John Kerry makes the case for an energy bill in the wake of the disastrous oil spill

Kerry, to his credit, said he didn't want to go incremental, and kept up the baseball metaphor.

But let me tell you, you know, Joe DiMaggio and Ted Williams and Babe Ruth never stepped up to bat in the World Series and said, I want to try to hit a single. The fact is, the United States right now is behind in an enormous challenge globally where China, India, and others are spending billions of dollars to take the discoveries that we made, and they're taking them to the marketplace.

And regarding those taxes that Senator Cornyn alluded to, Senator Kerry?  Not true, the 2004 Democratic presidential candidate said:

"Now there is no tax in our bill. Unfortunately, there are some folks who call anything and everything that's dreamed up in Washington a tax. There is no tax. What we do is have a system where those who are polluters in a country have a requirement to reduce their pollution."

Last week Senate Majority Leader Harry Reid said the Senate will take up "comprehensive clean energy" legislation next month. In a letter he sent out to heads of 8 different committees, Reid said the bill will “push harder for the production of affordable alternative fuels and advanced vehicles."

But would the Kerry-Lieberman bill be part of what Reid brings up?  Maybe not.  As BloombergBusinessWeek reported last week,

Today’s letter is “largely in response to the situation in the Gulf,” and whether Kerry and Lieberman’s climate-change plan will be part of the legislation is “still to be addressed,” Jim Manley, Reid’s spokesman, said in an e-mail.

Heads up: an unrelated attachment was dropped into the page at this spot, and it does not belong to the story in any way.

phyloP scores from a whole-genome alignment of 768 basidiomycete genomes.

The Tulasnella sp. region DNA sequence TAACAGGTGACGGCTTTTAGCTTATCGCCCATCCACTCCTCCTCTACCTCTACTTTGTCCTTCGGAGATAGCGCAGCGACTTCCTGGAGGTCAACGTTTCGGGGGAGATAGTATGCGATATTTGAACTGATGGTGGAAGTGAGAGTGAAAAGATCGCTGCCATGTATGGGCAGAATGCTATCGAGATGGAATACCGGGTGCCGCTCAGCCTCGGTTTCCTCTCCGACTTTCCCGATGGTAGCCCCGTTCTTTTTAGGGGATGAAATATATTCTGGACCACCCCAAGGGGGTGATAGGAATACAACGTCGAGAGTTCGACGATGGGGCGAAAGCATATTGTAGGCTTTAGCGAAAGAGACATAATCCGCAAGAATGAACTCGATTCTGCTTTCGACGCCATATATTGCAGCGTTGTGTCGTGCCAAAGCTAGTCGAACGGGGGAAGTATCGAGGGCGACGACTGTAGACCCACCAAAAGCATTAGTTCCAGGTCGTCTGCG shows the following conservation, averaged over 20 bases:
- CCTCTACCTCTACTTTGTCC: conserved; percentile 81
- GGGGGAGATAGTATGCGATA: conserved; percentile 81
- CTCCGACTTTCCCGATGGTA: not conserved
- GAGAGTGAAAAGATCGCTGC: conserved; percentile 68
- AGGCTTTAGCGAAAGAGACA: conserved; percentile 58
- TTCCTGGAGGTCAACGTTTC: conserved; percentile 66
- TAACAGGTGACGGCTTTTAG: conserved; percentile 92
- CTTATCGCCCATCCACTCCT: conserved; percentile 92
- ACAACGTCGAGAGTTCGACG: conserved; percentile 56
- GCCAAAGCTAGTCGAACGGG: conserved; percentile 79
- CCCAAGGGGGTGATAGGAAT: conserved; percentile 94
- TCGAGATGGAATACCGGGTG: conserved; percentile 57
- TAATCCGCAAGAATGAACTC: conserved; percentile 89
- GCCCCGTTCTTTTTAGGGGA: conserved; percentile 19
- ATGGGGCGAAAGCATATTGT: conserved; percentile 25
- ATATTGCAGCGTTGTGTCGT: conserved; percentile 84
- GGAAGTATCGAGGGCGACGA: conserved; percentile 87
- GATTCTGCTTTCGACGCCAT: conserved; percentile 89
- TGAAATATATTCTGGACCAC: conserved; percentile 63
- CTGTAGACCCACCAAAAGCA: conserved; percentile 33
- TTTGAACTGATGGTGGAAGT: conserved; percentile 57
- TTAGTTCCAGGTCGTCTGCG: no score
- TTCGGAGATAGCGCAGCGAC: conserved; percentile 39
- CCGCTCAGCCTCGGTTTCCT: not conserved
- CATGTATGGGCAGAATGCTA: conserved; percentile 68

As American sit slack jawed watching horrific photos of damaged birds being cleaned as more oil permeates the Gulf of Mexico, the question about whether the country can use the catastrophe as a catalyst to seriously change how we get our energy was promulgated Sunday morning by Massachusetts Democratic U.S. Senator John Kerry.

Appearing on ABC's This Week, Kerry, who is the co-sponsor of a major bill on climate change and energy conservation in the Senate, said

'Here's what's important. Not to be throwing the blame around, but to put America on the course to true energy independence and self-reliance and to begin to wean ourselves from our addiction to oil. And the Congress has staring it in the face an opportunity to catch up to the rest of the world. China, India, Germany, Japan, other countries are using American discovered technologies in solar and wind, and they're rushing them to the marketplace. The United States is losing a major economic transformational moment. Until we begin to do something — you know, since 9/11, we now actually import more oil than we did before 9/11. It's insulting to common sense."

The other guest on This Week, Texas Republican Senator John Cornyn, said he thought there were a few good things in the legislation, but threw in the magic words "tax" as a way to essentially, kill any support for it.

"You know, if we do that then we're going to kill a lot of jobs that currently exist.....

So we need to be very careful here. I think rather than try to hit a grand slam home run, I'd like to work with Senator Kerry and others to try to do — you know, hit some singles and develop nuclear power, battery technology that will help us deal with our environmental concerns. And then let's look to divert more of our demand to natural gas, which we have in plentiful supply. It's American, and it's much less of an emissions problem than other forms of energy."

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